IMPAKT Breast Cancer Conference 2013
Next wave of successful drug therapy strategies in HER2-positive breast cancer
Dr Hans Wildiers - University Hospital Leuven, Gasthuisberg, Belgium
Hans, you’re one of the key people here and you are doing just about everything in breast cancer it seems, especially targeted therapies. So your address here on the next wave of successful drug therapy in HER2-positive breast cancer is very interesting. Can you tell me about studies that are being done because they’re combining some of these very interesting agents aren’t they?
Yes, the HER2-positive disease is one of the fields in breast cancer where most advances are made. We have now two drugs that are entering the clinic, new drugs that seem to improve the efficacy of our current treatments with the addition of very little toxicity.
That’s pertuzumab is one of them.
Pertuzumab is the first one; it was recently tested in a large phase III trial, the CLEOPATRA trial, and was shown to improve progression free survival by six months and also overall survival with nearly no additional toxicity.
Now what’s the difference between that and trastuzumab?
Pertuzumab is also a monoclonal antibody against the HER2 receptor but it binds a different domain of the HER2 receptor; it binds the dimerization domain. So trastuzumab just blocks the receptor from signalling while pertuzumab also blocks the dimerization with HER1 receptor, HER2, HER3 receptor.
And then there’s also a conjugate as well, a trastuzumab conjugate, TDM1, isn’t there?
That’s the second drug, TDM1, it’s a completely different approach. There trastuzumab is linked to an old cytotoxic drug, emtansine, so it’s an antibody-drug conjugate. They are bound together and they travel through the blood together without toxicity and it’s only at the HER2 receptor that it binds. The trastuzumab allows internalisation of the conjugate and it’s only within the cell that the link is cut and that the DM1, or emtansine, is released.
And you’ve got another study in which you’re combining two targeted agents, pertuzumab and trastuzumab. Tell me about that, please.
Yes, so in the CLEOPATRA trial pertuzumab and trastuzumab were combined with docetaxel chemotherapy but for older individuals the toxicity is more a problem and we have seen in a neoadjuvant study that two monoclonal antibodies alone, without chemotherapy, can be very effective also with very little toxicity. So we are now testing this in an EORTC trial in older patients with HER2-positive metastatic breast cancer and it might be possible that we are able to stop and control disease for long periods without needing chemotherapy.
So you are beginning to look forward to an era where you can not use chemotherapy in metastatic breast cancer?
That’s what we hope. For younger people we probably still need chemotherapy because they have a long life span and we use everything we have but in older people the life expectancy is also influenced by other causes of comorbidity and as long as we can control disease there for years they might eventually die from other causes.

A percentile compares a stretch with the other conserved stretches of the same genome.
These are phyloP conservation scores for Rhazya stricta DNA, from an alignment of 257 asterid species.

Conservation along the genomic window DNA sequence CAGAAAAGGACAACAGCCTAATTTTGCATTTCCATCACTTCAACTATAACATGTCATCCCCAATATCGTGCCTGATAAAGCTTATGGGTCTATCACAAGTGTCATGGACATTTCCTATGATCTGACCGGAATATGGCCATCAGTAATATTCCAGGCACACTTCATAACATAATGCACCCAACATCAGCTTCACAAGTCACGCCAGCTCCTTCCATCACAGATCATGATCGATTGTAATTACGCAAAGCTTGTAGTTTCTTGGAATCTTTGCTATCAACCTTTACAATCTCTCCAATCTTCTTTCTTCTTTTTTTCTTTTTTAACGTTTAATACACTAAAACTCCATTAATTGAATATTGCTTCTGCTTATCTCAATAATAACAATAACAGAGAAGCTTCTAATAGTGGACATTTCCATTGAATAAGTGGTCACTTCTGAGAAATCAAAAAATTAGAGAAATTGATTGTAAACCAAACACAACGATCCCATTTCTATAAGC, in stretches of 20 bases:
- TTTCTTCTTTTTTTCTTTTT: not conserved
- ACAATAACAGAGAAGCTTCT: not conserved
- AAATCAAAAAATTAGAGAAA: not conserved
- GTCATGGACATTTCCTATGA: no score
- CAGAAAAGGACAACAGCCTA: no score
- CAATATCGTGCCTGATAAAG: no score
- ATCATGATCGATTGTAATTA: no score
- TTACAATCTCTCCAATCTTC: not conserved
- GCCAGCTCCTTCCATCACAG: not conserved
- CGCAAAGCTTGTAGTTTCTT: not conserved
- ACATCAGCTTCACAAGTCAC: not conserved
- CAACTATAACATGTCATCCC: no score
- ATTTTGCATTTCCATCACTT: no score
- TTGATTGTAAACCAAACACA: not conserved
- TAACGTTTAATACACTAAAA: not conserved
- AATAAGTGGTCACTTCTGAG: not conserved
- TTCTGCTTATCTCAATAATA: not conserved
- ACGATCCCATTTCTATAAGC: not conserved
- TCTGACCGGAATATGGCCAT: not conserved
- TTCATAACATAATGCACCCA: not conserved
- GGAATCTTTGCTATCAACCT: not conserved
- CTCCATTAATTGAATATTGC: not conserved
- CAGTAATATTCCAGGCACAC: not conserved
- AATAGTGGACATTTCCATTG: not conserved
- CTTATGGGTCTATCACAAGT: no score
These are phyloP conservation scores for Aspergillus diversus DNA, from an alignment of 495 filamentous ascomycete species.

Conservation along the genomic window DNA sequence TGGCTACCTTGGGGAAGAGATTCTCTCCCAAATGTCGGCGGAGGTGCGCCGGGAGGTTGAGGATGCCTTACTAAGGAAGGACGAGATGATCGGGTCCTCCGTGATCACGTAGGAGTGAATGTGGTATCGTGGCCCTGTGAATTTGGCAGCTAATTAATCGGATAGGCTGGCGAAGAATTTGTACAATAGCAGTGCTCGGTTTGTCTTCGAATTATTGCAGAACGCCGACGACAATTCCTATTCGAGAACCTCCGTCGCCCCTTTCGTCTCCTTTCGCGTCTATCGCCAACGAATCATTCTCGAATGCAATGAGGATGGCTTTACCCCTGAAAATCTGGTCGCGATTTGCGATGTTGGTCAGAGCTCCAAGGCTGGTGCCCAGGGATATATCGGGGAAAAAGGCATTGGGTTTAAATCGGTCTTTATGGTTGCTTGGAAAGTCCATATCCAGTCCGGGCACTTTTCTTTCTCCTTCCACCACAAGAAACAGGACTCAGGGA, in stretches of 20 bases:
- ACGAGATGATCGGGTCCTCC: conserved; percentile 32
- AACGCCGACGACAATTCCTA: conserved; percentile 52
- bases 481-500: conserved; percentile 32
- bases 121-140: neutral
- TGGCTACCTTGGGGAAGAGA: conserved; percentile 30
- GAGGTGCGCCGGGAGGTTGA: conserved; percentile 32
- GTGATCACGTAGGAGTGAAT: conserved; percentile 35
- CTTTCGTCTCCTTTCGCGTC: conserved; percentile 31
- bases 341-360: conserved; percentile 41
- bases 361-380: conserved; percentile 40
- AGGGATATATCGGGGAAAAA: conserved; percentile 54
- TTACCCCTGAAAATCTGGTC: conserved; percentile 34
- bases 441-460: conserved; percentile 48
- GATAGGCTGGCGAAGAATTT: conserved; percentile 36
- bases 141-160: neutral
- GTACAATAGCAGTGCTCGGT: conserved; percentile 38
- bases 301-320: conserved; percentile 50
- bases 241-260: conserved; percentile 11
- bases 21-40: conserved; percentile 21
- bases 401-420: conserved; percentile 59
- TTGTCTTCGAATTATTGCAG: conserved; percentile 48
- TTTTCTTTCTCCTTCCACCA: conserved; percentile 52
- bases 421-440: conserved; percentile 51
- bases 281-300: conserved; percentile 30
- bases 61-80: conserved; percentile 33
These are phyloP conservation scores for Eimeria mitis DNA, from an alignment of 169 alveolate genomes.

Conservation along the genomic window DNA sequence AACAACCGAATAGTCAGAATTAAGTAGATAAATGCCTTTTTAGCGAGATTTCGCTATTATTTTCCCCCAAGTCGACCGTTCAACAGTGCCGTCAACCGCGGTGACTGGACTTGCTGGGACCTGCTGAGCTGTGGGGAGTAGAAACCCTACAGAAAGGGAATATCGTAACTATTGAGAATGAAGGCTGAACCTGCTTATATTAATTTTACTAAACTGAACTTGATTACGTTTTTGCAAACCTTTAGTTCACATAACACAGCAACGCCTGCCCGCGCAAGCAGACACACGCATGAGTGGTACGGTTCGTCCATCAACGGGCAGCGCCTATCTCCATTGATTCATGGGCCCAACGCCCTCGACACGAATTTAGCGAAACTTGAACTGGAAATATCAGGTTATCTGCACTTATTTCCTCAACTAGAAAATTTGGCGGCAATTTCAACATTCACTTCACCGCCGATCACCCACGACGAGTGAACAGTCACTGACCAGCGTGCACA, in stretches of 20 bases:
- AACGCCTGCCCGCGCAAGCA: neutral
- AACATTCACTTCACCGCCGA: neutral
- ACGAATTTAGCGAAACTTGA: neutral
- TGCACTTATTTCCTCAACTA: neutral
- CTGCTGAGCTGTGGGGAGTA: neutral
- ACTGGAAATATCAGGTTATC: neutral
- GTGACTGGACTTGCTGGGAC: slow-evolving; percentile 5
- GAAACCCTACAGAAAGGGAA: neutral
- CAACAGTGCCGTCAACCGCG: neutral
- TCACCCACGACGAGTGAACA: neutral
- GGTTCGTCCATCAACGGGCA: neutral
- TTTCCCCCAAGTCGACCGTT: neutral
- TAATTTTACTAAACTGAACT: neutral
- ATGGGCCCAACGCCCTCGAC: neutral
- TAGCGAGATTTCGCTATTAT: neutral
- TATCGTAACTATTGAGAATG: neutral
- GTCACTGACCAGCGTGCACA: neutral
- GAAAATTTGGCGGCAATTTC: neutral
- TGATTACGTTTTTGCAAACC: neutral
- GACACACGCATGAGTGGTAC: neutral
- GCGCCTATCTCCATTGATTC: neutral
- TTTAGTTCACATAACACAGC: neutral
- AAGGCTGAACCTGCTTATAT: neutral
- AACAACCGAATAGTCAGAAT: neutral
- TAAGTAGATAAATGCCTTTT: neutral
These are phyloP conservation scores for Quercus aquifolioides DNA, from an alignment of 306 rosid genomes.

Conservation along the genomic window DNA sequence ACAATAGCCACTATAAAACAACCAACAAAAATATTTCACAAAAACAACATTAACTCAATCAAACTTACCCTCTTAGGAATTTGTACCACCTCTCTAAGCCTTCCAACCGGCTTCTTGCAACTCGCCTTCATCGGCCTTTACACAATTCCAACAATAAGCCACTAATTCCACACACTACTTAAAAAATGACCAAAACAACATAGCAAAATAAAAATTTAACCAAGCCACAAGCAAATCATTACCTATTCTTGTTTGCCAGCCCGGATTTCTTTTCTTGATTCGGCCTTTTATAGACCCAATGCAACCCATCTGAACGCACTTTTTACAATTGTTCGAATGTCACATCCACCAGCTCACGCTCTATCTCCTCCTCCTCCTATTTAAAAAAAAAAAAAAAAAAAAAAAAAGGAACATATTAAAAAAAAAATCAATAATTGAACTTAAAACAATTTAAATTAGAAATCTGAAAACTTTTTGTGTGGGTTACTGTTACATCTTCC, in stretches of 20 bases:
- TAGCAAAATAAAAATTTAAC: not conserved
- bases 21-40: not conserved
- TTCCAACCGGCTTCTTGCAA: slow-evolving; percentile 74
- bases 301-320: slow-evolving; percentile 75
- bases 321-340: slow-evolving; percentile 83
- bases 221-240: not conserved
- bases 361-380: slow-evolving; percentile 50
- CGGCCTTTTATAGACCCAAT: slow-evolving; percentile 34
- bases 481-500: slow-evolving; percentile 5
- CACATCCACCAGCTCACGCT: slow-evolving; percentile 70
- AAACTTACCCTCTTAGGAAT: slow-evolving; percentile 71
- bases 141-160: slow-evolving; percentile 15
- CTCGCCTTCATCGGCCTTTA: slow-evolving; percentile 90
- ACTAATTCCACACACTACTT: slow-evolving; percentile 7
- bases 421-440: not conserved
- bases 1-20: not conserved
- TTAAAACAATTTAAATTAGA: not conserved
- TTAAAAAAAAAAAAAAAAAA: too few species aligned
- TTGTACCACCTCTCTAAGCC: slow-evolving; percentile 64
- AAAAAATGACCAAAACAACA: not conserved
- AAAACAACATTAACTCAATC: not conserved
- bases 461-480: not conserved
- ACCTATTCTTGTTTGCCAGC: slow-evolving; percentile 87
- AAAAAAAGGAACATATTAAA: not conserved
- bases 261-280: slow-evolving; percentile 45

Of course, trastuzumab made an impressive leap forwards in controlling HER2-positive disease, how much of an additional contribution do you think these new targeted agents will make?
I think they have about the same impact. If you look at the gain in progression free survival it’s about the same additional benefit with adding pertuzumab.
So what kind of message would you give to doctors coming out of these new targeted agents that are now being applied, some of them, of course, already licensed?
Yes, pertuzumab is licensed in the US last year and since March here in Europe so we will be able to use them in daily practice very soon. Some countries have issues of reimbursement, of course, but there is European Union approval.
What’s your message to doctors?
They should use it; it’s the new standard in first line metastatic HER2-positive breast cancer to use pertuzumab in addition to trastuzumab and a taxane.
Now, apart from those agents, is there anything else coming down the highway?
There’s lots coming down the highway. There’s a huge amount of studies in HER2-positive disease with signal transduction inhibitors at various levels but it’s not so far advanced yet. An additional problem is that also in the adjuvant setting we are improving. Pertuzumab has been tested also in the adjuvant setting and we are waiting for the results. So less and less people become metastatic with HER2-positive disease and sometimes it’s even difficult to find the patients for the trials.
Well that’s an impressive situation, isn’t it? Can you describe to me how things are lining up now? Because you have adjuvant therapy, you have therapy for metastatic disease, you also have potentially neoadjuvant therapy with these targeted agents, how do you see them all being used?
Yes, there have been two important neoadjuvant studies, one is the NEOSPHERE trial where pertuzumab was added to neoadjuvant chemotherapy regimens and, as expected, it was only when you gave chemotherapy plus trastuzumab plus pertuzumab that the pathological complete response doubled compared to the other arms.
With chemotherapy only?